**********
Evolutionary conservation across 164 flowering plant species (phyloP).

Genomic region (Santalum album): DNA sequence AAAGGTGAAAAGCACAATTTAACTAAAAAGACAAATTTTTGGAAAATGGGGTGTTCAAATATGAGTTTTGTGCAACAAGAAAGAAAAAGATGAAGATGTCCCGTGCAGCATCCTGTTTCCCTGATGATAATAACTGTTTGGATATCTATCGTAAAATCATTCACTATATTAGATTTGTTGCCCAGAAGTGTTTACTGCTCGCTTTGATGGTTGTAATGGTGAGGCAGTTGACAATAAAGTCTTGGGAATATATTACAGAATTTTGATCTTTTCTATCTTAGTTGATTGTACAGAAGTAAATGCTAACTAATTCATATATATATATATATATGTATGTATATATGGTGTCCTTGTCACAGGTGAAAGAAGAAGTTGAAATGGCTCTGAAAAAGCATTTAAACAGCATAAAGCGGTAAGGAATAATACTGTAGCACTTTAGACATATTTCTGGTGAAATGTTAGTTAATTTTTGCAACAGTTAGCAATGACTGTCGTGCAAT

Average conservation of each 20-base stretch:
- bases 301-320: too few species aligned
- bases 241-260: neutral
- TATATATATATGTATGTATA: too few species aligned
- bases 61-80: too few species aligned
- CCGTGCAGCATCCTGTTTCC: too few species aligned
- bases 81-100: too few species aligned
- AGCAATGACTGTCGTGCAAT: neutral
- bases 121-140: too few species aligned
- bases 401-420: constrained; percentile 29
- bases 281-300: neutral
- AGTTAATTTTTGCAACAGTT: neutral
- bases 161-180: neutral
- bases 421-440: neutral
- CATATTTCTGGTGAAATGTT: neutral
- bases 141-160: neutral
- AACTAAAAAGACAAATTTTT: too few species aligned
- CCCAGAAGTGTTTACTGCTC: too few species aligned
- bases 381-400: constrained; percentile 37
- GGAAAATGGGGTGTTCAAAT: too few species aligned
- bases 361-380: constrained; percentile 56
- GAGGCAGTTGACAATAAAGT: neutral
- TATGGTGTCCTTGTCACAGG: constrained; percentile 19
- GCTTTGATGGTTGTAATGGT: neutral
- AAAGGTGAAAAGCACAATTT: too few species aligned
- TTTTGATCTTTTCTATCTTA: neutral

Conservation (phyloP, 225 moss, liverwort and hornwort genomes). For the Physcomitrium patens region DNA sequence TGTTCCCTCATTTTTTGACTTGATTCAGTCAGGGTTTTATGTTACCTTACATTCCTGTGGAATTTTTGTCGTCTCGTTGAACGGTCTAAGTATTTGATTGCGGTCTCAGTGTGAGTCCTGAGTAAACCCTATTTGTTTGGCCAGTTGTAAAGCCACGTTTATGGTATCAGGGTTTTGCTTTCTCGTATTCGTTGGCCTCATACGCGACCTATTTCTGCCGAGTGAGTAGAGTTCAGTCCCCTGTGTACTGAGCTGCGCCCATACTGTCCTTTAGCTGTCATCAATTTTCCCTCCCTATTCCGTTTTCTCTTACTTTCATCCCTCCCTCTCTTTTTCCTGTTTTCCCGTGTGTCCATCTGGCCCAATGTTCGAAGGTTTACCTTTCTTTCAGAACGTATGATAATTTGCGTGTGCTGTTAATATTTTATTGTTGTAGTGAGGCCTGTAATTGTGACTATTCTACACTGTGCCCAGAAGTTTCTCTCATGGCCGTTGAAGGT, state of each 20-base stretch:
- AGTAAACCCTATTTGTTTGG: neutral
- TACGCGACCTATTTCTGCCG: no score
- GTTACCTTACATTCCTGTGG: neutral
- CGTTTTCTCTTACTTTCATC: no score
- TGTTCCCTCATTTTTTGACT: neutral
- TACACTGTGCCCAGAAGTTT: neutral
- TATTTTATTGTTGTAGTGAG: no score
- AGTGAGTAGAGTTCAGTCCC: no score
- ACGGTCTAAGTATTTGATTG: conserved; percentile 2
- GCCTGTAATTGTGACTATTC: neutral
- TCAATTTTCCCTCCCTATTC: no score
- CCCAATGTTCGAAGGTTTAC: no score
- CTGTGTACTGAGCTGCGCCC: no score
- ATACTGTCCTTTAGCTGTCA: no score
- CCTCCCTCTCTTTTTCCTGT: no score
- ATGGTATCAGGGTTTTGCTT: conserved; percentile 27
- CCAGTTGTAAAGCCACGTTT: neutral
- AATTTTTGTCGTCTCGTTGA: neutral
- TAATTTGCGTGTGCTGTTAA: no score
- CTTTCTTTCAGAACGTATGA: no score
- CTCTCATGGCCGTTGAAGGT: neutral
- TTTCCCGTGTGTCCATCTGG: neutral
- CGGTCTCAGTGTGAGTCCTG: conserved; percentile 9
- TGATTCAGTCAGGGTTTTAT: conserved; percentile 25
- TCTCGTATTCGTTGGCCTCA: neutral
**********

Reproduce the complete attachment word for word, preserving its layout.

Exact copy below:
Evolutionary conservation across 164 flowering plant species (phyloP).

Genomic region (Santalum album): DNA sequence AAAGGTGAAAAGCACAATTTAACTAAAAAGACAAATTTTTGGAAAATGGGGTGTTCAAATATGAGTTTTGTGCAACAAGAAAGAAAAAGATGAAGATGTCCCGTGCAGCATCCTGTTTCCCTGATGATAATAACTGTTTGGATATCTATCGTAAAATCATTCACTATATTAGATTTGTTGCCCAGAAGTGTTTACTGCTCGCTTTGATGGTTGTAATGGTGAGGCAGTTGACAATAAAGTCTTGGGAATATATTACAGAATTTTGATCTTTTCTATCTTAGTTGATTGTACAGAAGTAAATGCTAACTAATTCATATATATATATATATATGTATGTATATATGGTGTCCTTGTCACAGGTGAAAGAAGAAGTTGAAATGGCTCTGAAAAAGCATTTAAACAGCATAAAGCGGTAAGGAATAATACTGTAGCACTTTAGACATATTTCTGGTGAAATGTTAGTTAATTTTTGCAACAGTTAGCAATGACTGTCGTGCAAT

Average conservation of each 20-base stretch:
- bases 301-320: too few species aligned
- bases 241-260: neutral
- TATATATATATGTATGTATA: too few species aligned
- bases 61-80: too few species aligned
- CCGTGCAGCATCCTGTTTCC: too few species aligned
- bases 81-100: too few species aligned
- AGCAATGACTGTCGTGCAAT: neutral
- bases 121-140: too few species aligned
- bases 401-420: constrained; percentile 29
- bases 281-300: neutral
- AGTTAATTTTTGCAACAGTT: neutral
- bases 161-180: neutral
- bases 421-440: neutral
- CATATTTCTGGTGAAATGTT: neutral
- bases 141-160: neutral
- AACTAAAAAGACAAATTTTT: too few species aligned
- CCCAGAAGTGTTTACTGCTC: too few species aligned
- bases 381-400: constrained; percentile 37
- GGAAAATGGGGTGTTCAAAT: too few species aligned
- bases 361-380: constrained; percentile 56
- GAGGCAGTTGACAATAAAGT: neutral
- TATGGTGTCCTTGTCACAGG: constrained; percentile 19
- GCTTTGATGGTTGTAATGGT: neutral
- AAAGGTGAAAAGCACAATTT: too few species aligned
- TTTTGATCTTTTCTATCTTA: neutral

Conservation (phyloP, 225 moss, liverwort and hornwort genomes). For the Physcomitrium patens region DNA sequence TGTTCCCTCATTTTTTGACTTGATTCAGTCAGGGTTTTATGTTACCTTACATTCCTGTGGAATTTTTGTCGTCTCGTTGAACGGTCTAAGTATTTGATTGCGGTCTCAGTGTGAGTCCTGAGTAAACCCTATTTGTTTGGCCAGTTGTAAAGCCACGTTTATGGTATCAGGGTTTTGCTTTCTCGTATTCGTTGGCCTCATACGCGACCTATTTCTGCCGAGTGAGTAGAGTTCAGTCCCCTGTGTACTGAGCTGCGCCCATACTGTCCTTTAGCTGTCATCAATTTTCCCTCCCTATTCCGTTTTCTCTTACTTTCATCCCTCCCTCTCTTTTTCCTGTTTTCCCGTGTGTCCATCTGGCCCAATGTTCGAAGGTTTACCTTTCTTTCAGAACGTATGATAATTTGCGTGTGCTGTTAATATTTTATTGTTGTAGTGAGGCCTGTAATTGTGACTATTCTACACTGTGCCCAGAAGTTTCTCTCATGGCCGTTGAAGGT, state of each 20-base stretch:
- AGTAAACCCTATTTGTTTGG: neutral
- TACGCGACCTATTTCTGCCG: no score
- GTTACCTTACATTCCTGTGG: neutral
- CGTTTTCTCTTACTTTCATC: no score
- TGTTCCCTCATTTTTTGACT: neutral
- TACACTGTGCCCAGAAGTTT: neutral
- TATTTTATTGTTGTAGTGAG: no score
- AGTGAGTAGAGTTCAGTCCC: no score
- ACGGTCTAAGTATTTGATTG: conserved; percentile 2
- GCCTGTAATTGTGACTATTC: neutral
- TCAATTTTCCCTCCCTATTC: no score
- CCCAATGTTCGAAGGTTTAC: no score
- CTGTGTACTGAGCTGCGCCC: no score
- ATACTGTCCTTTAGCTGTCA: no score
- CCTCCCTCTCTTTTTCCTGT: no score
- ATGGTATCAGGGTTTTGCTT: conserved; percentile 27
- CCAGTTGTAAAGCCACGTTT: neutral
- AATTTTTGTCGTCTCGTTGA: neutral
- TAATTTGCGTGTGCTGTTAA: no score
- CTTTCTTTCAGAACGTATGA: no score
- CTCTCATGGCCGTTGAAGGT: neutral
- TTTCCCGTGTGTCCATCTGG: neutral
- CGGTCTCAGTGTGAGTCCTG: conserved; percentile 9
- TGATTCAGTCAGGGTTTTAT: conserved; percentile 25
- TCTCGTATTCGTTGGCCTCA: neutral